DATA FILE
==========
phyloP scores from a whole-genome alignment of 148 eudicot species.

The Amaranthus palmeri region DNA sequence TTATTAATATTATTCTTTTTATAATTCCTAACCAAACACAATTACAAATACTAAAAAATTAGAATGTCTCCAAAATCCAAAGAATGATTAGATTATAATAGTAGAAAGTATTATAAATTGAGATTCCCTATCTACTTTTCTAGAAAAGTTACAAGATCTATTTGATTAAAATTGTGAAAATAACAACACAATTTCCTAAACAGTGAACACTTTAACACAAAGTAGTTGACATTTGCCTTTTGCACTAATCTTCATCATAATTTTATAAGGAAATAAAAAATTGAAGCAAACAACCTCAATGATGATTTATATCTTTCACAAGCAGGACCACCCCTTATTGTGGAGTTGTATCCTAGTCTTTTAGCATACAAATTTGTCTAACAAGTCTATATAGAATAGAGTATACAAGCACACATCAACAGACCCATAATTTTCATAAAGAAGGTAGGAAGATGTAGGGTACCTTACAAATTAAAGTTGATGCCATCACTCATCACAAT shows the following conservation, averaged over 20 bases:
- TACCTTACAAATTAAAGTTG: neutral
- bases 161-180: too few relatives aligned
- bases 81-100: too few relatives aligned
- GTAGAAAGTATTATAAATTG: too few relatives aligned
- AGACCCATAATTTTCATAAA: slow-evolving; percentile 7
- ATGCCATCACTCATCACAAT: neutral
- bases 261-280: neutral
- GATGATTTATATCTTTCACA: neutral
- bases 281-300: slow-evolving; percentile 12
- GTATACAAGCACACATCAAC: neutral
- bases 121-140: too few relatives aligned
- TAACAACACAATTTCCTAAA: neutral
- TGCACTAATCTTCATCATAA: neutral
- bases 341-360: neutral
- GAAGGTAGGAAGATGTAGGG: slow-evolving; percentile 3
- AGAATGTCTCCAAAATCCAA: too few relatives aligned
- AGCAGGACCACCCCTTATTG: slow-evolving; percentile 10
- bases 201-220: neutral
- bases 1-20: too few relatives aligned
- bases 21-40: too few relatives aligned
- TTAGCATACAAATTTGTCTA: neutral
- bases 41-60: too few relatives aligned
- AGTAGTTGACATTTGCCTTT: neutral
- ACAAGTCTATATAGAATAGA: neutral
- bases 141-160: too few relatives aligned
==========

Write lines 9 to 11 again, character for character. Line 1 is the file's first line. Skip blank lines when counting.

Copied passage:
- bases 261-280: neutral
- GATGATTTATATCTTTCACA: neutral
- bases 281-300: slow-evolving; percentile 12